Surge of Data Integrity Violations Irritating the FDA


Some of the observations noted in actual warning letters include:

  • Sampling or retesting to achieve a specific result or to overcome an unacceptable result.
  • Failing to retain original raw data.
  • Not recording data at the time a procedure is completed.
  • Backdating record entries.
  • Disabling audit trails.

Common Misconceptions

Regulatory organizations provide various resources with guidelines and instructions for complying with data integrity requirements. However, there still seems to be some misconceptions about the concept, including:

  • Auditors won’t check recycle bins.
  • Out-of-specification (OOS) reporting is merely paperwork and does not impact patient safety if not completed.
  • Violations are limited to only fraud and misrepresentation.
  • Sharing login credentials is necessary for ensuring someone is always able to move processes forward.
  • The whole industry works this way.

The FDA’s Views on the Subject

Consumers don’t have the option of reviewing active pharmaceutical ingredient (API) data, Certificates of Analysis (CoA), clinical study information or any other information involved in a product’s development. They count on the FDA to cover those bases and ensure drug products meet the requirements for quality, safety and efficacy.

  • We closely analyze reams of data to ensure the quality and safety of manufacturing throughout a product’s life cycle. When investigating possible drug safety concerns, a multidisciplinary team reviews the data.
  • The FDA takes strong compliance and enforcement actions when issues are observed.
  • Warning letters to human drug manufacturers regulated by the FDA’s Center for Drug Evaluation and Research (CDER) have steadily increased over the past four years. In fact, in fiscal year (FY) 2018, CDER issued nearly five times as many warning letters to human drug manufacturers as it did in FY 2015.

Where Data Integrity Breaks Down

Pharmaceutical manufacturing environments have a lot of moving parts, numerous personnel and a considerable amount of data throughout an extensive supply chain. In business environments, employees are expected to multitask and produce high levels of output in a short amount of time with a very narrow margin of error.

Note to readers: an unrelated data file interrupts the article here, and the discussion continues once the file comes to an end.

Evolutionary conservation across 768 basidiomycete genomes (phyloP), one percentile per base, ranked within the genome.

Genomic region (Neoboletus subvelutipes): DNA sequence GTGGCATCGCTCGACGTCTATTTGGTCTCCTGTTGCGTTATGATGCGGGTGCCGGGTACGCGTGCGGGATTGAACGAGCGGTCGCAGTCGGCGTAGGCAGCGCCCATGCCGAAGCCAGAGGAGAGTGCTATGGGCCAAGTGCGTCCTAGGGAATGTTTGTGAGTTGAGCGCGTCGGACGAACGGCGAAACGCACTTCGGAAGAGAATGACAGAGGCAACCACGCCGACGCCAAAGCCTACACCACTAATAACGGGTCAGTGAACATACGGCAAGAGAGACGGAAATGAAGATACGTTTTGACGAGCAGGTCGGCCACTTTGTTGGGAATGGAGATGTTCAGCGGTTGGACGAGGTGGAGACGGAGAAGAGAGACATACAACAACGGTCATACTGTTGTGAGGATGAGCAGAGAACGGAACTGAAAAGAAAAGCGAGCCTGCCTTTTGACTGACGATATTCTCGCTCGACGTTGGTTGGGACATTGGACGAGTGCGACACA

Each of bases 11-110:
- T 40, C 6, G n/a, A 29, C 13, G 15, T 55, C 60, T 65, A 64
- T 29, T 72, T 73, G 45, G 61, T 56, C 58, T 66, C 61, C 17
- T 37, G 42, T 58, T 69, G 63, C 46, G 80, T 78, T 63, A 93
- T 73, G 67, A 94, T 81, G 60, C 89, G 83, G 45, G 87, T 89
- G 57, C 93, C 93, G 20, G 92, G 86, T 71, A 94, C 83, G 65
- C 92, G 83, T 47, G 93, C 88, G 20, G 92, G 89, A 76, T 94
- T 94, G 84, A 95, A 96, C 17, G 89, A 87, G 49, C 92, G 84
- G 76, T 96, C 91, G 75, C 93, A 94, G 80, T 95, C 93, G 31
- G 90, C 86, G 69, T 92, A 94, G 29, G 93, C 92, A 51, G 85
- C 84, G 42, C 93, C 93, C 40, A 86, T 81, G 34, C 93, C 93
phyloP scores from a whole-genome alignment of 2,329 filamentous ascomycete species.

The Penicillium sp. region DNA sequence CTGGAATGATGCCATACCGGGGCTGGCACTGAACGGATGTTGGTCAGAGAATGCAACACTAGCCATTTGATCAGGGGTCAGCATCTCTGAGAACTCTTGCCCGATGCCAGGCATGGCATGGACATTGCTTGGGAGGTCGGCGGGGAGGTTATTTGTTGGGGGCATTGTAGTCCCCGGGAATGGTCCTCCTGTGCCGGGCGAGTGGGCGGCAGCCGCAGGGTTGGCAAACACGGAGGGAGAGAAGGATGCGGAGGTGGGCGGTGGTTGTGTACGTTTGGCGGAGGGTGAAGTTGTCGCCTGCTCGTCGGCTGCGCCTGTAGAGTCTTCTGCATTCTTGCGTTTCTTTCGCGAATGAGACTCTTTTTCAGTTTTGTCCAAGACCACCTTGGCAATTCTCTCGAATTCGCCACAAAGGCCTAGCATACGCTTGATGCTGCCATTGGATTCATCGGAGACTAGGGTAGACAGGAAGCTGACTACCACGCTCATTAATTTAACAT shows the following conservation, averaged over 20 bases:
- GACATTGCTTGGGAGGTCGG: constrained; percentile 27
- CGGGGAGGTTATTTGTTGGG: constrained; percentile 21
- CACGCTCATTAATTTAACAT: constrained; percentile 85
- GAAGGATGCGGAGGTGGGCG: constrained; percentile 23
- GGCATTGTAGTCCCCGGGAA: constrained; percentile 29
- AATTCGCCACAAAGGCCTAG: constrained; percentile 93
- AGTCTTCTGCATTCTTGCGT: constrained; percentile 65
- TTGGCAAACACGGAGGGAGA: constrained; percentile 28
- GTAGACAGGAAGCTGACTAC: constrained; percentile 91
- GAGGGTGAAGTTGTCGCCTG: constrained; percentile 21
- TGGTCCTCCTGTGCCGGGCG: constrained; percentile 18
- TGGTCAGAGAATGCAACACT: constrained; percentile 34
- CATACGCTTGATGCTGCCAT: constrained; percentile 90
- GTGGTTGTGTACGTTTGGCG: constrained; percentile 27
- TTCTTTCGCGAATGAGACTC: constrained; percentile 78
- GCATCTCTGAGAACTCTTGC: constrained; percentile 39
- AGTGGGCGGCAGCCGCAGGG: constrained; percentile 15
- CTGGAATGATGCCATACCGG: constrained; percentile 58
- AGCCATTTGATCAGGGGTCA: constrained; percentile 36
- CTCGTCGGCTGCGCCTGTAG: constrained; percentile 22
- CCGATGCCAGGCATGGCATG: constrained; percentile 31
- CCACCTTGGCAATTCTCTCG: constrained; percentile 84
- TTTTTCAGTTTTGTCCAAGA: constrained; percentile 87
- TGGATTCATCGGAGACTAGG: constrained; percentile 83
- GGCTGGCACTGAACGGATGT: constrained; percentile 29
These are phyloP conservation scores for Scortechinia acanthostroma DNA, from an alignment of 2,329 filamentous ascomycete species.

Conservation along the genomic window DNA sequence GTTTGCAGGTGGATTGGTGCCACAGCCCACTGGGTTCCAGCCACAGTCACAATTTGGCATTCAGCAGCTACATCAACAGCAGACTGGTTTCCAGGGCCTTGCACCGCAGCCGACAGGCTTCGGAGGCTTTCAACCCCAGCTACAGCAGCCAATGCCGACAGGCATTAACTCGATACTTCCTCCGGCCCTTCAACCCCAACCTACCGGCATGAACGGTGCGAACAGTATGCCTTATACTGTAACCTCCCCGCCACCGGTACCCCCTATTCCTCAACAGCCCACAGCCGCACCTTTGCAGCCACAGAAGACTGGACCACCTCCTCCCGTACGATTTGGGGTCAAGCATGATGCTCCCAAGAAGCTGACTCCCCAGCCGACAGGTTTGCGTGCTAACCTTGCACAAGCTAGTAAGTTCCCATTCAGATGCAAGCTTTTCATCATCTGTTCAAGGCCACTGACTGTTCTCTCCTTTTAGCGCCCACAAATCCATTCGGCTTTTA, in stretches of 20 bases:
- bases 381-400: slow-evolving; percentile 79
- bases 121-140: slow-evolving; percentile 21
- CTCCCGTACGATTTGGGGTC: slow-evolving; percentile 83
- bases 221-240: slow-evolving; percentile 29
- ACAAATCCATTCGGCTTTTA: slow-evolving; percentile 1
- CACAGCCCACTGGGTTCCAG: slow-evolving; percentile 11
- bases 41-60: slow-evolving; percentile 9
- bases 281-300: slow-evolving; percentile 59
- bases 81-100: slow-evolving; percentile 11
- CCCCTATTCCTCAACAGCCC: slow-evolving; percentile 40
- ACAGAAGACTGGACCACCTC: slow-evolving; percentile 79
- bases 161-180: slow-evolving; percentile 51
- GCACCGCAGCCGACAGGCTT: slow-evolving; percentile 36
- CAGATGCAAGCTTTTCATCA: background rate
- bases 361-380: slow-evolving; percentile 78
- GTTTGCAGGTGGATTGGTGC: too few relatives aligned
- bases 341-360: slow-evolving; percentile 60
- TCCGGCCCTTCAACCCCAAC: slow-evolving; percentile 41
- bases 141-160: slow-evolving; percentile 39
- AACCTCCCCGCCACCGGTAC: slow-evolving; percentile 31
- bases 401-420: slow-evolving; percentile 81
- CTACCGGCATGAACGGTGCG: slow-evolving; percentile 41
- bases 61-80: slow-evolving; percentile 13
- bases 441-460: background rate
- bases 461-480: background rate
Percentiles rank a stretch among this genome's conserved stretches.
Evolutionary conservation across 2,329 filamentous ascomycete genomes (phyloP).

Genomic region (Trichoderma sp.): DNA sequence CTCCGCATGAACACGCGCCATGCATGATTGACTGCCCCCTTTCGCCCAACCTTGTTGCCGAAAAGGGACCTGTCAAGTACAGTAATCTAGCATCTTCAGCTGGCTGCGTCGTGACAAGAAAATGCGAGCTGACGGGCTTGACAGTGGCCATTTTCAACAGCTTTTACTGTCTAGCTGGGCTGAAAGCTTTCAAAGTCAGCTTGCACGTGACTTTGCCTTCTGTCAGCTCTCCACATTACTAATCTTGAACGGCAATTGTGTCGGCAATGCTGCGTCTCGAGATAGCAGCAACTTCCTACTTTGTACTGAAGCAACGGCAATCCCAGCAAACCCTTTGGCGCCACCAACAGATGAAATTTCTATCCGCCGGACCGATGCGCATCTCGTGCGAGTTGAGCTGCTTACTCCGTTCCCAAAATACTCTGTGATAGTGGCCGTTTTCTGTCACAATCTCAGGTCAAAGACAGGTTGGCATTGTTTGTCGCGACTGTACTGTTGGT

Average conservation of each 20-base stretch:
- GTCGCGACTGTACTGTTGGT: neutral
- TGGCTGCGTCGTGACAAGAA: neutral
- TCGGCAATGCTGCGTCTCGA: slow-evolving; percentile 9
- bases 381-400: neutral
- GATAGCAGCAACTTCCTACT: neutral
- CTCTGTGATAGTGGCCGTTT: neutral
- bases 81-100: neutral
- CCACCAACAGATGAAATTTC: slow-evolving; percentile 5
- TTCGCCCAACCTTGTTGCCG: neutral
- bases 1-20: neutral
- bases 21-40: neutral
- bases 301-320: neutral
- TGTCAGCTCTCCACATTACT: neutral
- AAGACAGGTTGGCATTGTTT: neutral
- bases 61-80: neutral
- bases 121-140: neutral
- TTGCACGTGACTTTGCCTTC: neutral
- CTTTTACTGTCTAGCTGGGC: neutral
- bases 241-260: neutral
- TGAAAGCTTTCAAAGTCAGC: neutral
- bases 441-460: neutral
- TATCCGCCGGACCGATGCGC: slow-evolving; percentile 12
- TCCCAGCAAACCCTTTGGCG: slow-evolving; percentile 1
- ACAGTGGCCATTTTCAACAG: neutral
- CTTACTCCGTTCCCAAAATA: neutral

Preserving the Integrity of Data

While there are many factors involved in an organization’s data integrity issues, a major contributor is human error. For example, many laboratory processes for determining product quality rely on a significant amount of human input and subjective assays to produce quality control data. It’s not that analysts lack knowledge or skill; it’s mostly because many processes simply allow for errors to occur.

  • Set up role-based authentications to prevent unauthorized access and potential data manipulation. Also, track user access and changes for audit trail purposes. (21 CFR 211.68(b))
  • Store data in a central repository that is secure, forward compatible, immediately accessible and prevents deterioration. (21 CFR 212.110(b))
  • Integrate critical business software systems such as enterprise resource management (ERP) manufacturing execution systems (MES) and laboratory information management systems (LIMS) to establish a single source of truth for all data. This helps ensure the integrity of data as it moves between systems. (21 CFR 211.68(c))
  • Organize and analyze large amounts of data to effectively identify trends, make operational decisions, eliminate duplicated efforts and waste, plan equipment usage and maintenance, etc.(4)
  1. “Under the Spotlight: Data Integrity in Life Sciences,” Deloitte. Retrieved from
  2. “Statement from FDA Commissioner Scott Gottlieb, M.D., and Director of FDA’s Center for Drug Evaluation and Research Janet Woodcock, M.D., on the FDA’s continuing efforts to maintain its strong oversight of generic drug quality issues domestically and abroad” Retrieved from
  3. “Guidance for Industry: Computerized Systems Used in Clinical Investigations,” U.S. Department of Health and Human Services (HHS). Retrieved from



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